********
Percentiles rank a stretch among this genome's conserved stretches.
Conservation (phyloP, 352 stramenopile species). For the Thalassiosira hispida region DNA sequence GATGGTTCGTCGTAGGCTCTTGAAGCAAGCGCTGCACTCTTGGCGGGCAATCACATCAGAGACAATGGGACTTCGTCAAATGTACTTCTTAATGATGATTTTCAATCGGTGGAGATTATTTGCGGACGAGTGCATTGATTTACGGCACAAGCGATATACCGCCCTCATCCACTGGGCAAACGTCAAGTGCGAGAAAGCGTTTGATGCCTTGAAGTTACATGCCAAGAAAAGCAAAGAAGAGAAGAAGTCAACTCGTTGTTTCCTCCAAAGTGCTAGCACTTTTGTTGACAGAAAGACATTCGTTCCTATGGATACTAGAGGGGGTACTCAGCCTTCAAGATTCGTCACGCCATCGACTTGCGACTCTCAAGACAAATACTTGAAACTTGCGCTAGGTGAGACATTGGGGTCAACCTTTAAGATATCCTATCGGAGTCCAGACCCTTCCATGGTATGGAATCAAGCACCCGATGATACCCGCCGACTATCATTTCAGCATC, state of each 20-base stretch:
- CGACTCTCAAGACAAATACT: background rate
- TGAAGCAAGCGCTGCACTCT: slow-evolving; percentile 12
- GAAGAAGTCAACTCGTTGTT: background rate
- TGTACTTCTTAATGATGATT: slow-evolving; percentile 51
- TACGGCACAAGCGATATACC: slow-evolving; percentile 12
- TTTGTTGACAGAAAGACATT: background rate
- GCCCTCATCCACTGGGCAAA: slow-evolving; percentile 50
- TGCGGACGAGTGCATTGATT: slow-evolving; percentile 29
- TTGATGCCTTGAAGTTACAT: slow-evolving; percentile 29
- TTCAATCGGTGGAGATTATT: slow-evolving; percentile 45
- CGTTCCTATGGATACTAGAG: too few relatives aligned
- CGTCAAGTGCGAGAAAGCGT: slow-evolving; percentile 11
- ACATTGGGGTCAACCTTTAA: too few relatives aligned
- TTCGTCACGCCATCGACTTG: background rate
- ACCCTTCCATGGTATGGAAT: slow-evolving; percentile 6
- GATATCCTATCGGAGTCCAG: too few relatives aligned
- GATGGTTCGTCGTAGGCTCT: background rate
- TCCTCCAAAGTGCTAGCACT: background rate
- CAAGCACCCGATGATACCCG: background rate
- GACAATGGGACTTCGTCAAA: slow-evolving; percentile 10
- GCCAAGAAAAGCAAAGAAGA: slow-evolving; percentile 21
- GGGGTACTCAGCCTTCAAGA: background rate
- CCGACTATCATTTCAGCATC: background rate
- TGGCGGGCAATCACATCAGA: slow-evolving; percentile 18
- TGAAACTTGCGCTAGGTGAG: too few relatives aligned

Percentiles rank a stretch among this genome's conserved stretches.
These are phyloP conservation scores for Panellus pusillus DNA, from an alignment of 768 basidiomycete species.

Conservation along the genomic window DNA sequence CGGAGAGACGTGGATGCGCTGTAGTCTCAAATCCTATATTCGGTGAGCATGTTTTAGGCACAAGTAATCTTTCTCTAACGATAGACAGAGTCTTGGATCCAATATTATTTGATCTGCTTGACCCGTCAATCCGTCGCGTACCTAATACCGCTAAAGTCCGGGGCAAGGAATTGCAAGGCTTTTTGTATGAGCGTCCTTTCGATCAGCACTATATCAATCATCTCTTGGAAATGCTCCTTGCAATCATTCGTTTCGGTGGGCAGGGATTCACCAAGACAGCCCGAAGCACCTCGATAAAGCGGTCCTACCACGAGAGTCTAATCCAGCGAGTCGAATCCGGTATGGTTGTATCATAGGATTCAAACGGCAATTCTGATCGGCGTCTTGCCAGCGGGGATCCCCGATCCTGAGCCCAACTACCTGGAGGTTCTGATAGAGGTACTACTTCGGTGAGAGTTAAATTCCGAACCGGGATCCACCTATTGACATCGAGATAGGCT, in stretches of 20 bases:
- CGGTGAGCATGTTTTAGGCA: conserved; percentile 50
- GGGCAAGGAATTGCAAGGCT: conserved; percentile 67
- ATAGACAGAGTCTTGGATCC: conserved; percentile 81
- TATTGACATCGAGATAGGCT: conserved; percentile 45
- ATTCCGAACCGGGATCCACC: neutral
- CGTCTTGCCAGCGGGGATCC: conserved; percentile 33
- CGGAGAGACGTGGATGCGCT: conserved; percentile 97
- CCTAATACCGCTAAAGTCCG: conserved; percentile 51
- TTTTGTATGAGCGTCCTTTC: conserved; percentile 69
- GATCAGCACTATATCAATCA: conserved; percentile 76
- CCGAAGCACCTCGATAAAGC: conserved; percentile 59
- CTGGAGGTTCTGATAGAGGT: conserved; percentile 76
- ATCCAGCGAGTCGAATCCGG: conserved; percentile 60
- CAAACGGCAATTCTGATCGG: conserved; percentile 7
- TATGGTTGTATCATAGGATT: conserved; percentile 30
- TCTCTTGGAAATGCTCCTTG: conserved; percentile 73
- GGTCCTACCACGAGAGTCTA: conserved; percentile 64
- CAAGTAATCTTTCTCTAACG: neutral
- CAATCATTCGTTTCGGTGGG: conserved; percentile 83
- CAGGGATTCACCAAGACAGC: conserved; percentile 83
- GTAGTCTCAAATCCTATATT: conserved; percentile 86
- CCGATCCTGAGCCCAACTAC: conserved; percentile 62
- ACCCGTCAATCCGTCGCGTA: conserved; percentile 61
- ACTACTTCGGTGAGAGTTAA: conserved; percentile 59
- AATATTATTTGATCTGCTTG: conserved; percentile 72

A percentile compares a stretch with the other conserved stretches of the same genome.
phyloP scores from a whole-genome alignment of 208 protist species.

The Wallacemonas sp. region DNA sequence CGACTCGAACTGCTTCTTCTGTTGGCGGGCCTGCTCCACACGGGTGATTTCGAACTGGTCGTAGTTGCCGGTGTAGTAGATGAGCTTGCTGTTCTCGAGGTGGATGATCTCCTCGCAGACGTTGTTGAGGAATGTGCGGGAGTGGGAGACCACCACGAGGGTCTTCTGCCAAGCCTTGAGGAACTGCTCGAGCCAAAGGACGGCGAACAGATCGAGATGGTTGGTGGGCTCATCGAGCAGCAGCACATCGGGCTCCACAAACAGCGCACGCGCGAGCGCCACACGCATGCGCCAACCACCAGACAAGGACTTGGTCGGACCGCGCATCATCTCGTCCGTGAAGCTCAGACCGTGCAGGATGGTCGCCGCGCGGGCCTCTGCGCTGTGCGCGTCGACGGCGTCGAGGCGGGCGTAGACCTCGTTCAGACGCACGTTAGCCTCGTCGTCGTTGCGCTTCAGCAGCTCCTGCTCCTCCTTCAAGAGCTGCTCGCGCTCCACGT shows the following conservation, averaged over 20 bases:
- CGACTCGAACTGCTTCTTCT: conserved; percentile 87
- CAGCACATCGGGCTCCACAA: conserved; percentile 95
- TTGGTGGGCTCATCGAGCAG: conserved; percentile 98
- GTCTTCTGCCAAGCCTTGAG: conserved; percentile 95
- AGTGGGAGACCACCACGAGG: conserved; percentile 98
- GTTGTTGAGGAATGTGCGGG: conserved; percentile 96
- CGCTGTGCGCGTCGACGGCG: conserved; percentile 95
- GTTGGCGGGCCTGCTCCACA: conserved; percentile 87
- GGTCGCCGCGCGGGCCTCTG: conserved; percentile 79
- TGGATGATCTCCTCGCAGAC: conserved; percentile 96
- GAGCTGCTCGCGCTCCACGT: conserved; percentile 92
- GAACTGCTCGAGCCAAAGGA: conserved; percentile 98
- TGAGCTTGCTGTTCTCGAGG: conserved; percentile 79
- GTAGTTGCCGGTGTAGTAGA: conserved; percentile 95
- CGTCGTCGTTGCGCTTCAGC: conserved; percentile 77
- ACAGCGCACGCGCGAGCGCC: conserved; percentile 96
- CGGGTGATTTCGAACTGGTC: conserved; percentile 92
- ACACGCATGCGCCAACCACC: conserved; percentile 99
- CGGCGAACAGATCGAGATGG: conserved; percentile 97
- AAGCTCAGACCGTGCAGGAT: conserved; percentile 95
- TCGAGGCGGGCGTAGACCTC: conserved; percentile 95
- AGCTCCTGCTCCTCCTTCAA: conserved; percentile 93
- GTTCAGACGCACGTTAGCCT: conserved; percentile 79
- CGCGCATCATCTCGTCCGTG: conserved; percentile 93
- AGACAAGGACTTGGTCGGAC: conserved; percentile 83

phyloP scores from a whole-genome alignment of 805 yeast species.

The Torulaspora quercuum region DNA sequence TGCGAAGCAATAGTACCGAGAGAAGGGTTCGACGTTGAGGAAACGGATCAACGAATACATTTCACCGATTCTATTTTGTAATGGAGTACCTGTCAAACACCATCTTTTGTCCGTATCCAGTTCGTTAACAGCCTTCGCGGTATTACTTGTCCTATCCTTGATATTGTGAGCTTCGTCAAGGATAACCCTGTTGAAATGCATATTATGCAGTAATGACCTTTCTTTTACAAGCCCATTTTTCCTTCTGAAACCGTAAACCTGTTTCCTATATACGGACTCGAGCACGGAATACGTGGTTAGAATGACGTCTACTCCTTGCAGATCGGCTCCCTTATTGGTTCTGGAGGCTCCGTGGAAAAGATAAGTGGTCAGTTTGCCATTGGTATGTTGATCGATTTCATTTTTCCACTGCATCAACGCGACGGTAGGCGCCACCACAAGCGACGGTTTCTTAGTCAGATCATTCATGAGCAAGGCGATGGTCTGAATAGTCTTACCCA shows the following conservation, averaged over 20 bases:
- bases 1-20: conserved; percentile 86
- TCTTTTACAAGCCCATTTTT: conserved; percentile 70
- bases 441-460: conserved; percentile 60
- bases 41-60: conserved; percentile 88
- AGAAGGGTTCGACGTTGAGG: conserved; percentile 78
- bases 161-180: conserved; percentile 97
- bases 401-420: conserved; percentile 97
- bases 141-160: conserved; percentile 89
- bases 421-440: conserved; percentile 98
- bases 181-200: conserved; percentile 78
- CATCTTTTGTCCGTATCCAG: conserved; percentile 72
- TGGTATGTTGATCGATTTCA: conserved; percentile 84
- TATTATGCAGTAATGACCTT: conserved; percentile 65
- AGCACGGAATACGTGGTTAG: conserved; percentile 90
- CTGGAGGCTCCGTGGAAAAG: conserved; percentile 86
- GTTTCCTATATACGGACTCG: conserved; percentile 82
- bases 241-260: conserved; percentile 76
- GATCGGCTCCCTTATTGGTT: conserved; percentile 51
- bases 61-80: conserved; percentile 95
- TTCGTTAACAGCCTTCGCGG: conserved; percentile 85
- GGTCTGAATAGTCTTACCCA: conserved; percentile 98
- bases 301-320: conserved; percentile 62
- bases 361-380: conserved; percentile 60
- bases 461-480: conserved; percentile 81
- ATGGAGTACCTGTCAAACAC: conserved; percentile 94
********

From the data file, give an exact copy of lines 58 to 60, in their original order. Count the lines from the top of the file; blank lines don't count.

The Wallacemonas sp. region DNA sequence CGACTCGAACTGCTTCTTCTGTTGGCGGGCCTGCTCCACACGGGTGATTTCGAACTGGTCGTAGTTGCCGGTGTAGTAGATGAGCTTGCTGTTCTCGAGGTGGATGATCTCCTCGCAGACGTTGTTGAGGAATGTGCGGGAGTGGGAGACCACCACGAGGGTCTTCTGCCAAGCCTTGAGGAACTGCTCGAGCCAAAGGACGGCGAACAGATCGAGATGGTTGGTGGGCTCATCGAGCAGCAGCACATCGGGCTCCACAAACAGCGCACGCGCGAGCGCCACACGCATGCGCCAACCACCAGACAAGGACTTGGTCGGACCGCGCATCATCTCGTCCGTGAAGCTCAGACCGTGCAGGATGGTCGCCGCGCGGGCCTCTGCGCTGTGCGCGTCGACGGCGTCGAGGCGGGCGTAGACCTCGTTCAGACGCACGTTAGCCTCGTCGTCGTTGCGCTTCAGCAGCTCCTGCTCCTCCTTCAAGAGCTGCTCGCGCTCCACGT shows the following conservation, averaged over 20 bases:
- CGACTCGAACTGCTTCTTCT: conserved; percentile 87
- CAGCACATCGGGCTCCACAA: conserved; percentile 95